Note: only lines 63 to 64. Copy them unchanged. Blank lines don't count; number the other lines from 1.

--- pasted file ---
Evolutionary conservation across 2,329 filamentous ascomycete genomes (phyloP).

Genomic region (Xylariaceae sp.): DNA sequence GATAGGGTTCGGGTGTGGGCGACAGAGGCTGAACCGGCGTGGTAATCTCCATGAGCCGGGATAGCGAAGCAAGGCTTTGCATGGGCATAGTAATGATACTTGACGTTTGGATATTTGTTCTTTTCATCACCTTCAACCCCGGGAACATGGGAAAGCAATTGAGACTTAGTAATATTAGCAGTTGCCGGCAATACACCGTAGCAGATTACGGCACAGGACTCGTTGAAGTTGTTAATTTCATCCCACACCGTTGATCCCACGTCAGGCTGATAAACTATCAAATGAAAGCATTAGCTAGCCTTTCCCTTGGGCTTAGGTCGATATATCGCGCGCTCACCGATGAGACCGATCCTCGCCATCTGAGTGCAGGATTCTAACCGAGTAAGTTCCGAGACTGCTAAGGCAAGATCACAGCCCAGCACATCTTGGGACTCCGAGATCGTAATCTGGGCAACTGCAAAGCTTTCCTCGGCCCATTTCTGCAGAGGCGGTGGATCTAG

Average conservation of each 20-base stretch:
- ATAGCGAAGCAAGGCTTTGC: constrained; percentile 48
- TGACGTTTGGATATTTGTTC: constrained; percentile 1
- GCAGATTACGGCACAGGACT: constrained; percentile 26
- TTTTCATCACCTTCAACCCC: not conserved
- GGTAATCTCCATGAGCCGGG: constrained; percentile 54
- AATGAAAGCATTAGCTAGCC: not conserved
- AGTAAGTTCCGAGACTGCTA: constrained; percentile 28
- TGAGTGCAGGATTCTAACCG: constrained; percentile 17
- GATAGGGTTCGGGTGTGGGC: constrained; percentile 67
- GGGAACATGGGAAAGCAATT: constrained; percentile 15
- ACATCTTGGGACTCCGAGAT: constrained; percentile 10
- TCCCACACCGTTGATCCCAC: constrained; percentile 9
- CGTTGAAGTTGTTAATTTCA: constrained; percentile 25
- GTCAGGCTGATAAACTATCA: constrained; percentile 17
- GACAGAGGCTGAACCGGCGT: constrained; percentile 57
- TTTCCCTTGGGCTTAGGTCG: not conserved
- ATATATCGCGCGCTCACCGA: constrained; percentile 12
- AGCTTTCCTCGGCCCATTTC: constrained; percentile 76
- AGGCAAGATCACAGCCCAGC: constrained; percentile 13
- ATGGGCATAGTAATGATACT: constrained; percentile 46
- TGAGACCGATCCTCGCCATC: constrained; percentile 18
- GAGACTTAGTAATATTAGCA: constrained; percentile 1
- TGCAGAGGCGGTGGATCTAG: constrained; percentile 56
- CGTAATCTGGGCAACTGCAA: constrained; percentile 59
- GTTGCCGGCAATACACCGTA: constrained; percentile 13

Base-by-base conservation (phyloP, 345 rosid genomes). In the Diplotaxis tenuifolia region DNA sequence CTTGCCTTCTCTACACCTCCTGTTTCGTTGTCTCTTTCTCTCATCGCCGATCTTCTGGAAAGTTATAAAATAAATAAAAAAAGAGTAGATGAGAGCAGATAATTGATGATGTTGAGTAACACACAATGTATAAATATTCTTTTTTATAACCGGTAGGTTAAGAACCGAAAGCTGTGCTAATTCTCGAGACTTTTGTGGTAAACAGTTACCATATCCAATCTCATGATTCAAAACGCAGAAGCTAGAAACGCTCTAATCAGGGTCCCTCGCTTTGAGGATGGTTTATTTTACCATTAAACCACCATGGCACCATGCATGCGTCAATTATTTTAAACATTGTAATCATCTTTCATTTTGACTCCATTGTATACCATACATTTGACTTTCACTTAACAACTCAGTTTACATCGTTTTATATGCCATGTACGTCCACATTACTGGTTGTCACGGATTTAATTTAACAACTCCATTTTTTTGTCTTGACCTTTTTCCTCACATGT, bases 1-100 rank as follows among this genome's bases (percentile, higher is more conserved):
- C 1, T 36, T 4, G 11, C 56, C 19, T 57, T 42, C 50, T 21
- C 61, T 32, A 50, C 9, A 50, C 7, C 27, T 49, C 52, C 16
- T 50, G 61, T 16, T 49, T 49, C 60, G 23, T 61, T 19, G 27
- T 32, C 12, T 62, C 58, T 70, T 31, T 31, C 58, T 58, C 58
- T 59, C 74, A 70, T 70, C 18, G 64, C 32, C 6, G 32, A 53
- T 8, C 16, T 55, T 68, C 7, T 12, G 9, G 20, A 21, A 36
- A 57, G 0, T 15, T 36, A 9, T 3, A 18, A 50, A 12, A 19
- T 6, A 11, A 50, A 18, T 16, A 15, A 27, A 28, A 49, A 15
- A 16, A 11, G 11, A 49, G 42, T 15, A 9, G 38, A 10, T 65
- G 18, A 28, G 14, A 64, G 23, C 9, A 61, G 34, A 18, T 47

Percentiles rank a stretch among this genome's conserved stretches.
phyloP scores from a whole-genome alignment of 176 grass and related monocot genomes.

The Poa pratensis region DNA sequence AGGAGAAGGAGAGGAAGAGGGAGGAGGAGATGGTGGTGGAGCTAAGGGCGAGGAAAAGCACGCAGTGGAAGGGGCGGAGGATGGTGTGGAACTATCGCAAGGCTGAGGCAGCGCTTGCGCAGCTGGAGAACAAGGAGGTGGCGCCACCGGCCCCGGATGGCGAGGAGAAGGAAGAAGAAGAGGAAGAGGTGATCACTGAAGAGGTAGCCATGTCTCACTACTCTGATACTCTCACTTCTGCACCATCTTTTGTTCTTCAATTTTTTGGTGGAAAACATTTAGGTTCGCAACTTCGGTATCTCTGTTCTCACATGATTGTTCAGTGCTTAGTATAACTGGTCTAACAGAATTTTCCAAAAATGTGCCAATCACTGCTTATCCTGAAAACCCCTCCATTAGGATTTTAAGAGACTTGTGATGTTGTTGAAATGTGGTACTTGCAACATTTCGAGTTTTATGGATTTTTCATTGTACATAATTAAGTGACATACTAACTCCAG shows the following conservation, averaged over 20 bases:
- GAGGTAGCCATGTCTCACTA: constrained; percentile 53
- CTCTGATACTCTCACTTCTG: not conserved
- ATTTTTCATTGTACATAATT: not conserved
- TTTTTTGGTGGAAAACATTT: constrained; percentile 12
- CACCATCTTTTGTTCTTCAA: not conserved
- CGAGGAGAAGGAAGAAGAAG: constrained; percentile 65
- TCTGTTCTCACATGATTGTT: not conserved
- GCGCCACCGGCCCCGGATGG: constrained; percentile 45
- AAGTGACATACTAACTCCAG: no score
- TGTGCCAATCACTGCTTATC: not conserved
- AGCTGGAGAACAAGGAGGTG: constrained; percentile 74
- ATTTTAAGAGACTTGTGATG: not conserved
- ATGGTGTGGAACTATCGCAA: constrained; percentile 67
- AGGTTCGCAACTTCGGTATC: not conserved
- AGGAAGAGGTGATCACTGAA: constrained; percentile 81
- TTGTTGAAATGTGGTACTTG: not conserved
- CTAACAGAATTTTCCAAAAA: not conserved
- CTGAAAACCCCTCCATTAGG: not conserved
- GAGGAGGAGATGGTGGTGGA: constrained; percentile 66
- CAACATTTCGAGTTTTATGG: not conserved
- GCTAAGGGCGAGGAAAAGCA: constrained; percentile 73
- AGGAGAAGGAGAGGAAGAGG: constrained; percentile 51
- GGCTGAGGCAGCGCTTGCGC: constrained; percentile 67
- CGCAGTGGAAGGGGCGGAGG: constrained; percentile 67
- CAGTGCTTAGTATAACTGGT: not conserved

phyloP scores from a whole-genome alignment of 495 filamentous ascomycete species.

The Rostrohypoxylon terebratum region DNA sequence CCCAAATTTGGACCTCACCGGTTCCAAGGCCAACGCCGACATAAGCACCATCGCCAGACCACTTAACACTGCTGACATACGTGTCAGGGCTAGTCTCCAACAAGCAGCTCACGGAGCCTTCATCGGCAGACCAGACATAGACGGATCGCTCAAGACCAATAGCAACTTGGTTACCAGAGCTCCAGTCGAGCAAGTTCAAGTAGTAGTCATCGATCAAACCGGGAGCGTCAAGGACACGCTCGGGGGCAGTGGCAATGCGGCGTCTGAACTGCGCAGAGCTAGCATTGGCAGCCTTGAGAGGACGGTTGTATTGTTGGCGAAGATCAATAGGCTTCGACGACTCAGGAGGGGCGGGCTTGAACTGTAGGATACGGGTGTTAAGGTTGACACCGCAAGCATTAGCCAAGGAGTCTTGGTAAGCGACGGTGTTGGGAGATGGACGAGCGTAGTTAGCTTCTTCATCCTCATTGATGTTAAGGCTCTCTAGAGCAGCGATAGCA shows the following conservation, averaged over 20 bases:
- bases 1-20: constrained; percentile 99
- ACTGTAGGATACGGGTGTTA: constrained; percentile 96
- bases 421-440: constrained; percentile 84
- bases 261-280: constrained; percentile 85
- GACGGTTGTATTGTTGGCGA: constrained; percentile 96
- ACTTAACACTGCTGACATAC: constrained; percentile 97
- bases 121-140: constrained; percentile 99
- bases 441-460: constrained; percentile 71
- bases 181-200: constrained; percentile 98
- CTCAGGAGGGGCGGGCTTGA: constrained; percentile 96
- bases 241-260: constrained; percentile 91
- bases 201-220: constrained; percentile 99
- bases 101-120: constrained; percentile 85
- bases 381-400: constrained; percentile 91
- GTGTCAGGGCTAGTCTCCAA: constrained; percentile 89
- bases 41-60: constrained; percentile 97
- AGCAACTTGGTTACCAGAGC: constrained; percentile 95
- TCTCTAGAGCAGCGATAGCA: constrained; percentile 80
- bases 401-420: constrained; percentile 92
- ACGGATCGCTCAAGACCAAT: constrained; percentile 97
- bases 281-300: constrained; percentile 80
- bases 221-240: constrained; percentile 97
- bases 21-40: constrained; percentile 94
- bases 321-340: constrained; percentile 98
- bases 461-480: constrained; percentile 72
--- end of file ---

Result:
- GCTAAGGGCGAGGAAAAGCA: constrained; percentile 73
- AGGAGAAGGAGAGGAAGAGG: constrained; percentile 51